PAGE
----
Our History

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Our History

WH Palmer 

The need for local Wildlife Trusts

In postwar Britain intensive agriculture, urban development, rising population and new infrastructure meant the British countryside underwent its most dramatic changes since the first farmers arrived thousands of years ago. The downside of this was a huge loss of natural habitats and a big decline in wildlife species. Somebody needed to speak up for nature and help society achieve a balance between modernisation and caring for the environment.

As a result pioneering naturalists got together all over the UK to form Trusts for Nature Conservation. These became the Wildlife Trusts, dedicated to protecting the wildlife and wild places of Britain. The Wildlife Trust for Bedfordshire, Cambridgeshire & Northamptonshire (BCN) was formed in August 1994. It was the result of a merger of the Cambridgeshire and Isle of Ely Naturalists’ Trust (founded 1957), the Bedfordshire & Huntingdonshire Naturalists’ Trust (founded 1961), the Northamptonshire Naturalists' Trust (founded 1963) and the Peterborough Wildlife Group (founded 1989).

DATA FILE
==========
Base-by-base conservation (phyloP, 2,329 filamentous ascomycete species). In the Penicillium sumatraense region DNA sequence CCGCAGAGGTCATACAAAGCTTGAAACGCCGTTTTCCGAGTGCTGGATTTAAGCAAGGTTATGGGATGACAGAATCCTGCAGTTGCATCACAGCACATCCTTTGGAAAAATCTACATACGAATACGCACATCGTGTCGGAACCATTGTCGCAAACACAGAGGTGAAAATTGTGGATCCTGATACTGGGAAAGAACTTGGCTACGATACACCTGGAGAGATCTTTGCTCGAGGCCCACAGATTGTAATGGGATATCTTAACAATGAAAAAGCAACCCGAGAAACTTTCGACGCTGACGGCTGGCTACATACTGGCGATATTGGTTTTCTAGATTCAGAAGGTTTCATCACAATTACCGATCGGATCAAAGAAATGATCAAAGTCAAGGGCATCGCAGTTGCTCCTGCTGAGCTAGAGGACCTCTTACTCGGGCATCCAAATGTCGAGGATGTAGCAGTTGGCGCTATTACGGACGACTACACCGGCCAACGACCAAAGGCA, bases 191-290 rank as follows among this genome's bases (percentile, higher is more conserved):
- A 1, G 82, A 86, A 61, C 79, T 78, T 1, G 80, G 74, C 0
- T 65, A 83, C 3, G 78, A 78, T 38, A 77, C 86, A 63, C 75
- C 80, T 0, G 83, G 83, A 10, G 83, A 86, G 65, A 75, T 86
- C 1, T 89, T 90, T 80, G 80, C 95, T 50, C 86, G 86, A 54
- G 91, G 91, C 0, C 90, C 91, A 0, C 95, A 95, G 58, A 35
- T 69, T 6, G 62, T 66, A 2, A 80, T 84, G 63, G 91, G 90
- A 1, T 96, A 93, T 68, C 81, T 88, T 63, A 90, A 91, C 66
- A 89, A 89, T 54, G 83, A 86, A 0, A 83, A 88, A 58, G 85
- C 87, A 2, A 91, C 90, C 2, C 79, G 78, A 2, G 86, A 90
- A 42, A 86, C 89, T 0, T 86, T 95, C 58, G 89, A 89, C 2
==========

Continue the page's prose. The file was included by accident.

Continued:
Nature Pioneers: Charles Rothschild and Ted Smith

Two key figures in the formation of our local Trusts and the Wildlife Trusts national movement were Charles Rothschild and Ted Smith. Nature conservation in the UK arguably began here in Cambridgeshire when Rothschild built a house at Woodwalton Fen (one of the last areas of wild fen), from where he and his daughter Miriam studied natural history and insect life. Rothschild formed the Society for the Promotion of Nature Reserves (SPNR) in 1912 to protect wild places like Woodwalton Fen across Britain. This later became the Royal Society of Wildlife Trusts (RSWT).